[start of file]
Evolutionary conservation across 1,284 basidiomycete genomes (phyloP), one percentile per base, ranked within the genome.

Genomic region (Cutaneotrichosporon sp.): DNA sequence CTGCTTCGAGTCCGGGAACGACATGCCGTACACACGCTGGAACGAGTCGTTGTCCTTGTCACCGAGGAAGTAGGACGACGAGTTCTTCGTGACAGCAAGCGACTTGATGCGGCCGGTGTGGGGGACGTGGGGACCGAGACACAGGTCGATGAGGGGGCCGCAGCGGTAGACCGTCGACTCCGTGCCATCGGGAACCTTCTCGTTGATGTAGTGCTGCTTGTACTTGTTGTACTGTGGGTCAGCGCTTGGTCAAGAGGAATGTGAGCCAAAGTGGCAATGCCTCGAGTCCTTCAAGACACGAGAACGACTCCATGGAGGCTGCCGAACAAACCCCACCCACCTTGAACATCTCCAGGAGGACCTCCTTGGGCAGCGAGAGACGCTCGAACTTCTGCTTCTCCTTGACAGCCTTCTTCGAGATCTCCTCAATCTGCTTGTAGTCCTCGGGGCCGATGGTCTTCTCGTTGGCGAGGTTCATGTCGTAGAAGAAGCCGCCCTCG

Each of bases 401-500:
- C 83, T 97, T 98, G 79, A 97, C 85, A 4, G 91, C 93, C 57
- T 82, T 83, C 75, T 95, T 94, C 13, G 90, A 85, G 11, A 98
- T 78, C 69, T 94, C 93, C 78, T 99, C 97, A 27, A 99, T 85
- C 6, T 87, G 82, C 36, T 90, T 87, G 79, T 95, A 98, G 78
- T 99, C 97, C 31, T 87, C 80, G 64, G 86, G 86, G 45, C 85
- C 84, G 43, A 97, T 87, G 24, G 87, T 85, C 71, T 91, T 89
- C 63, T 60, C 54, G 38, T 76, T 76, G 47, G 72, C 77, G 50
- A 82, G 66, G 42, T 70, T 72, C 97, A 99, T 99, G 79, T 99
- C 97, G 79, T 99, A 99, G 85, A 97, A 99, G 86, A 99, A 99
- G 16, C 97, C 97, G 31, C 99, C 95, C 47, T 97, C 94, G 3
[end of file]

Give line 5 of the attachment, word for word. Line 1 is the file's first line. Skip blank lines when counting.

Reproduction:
- T 82, T 83, C 75, T 95, T 94, C 13, G 90, A 85, G 11, A 98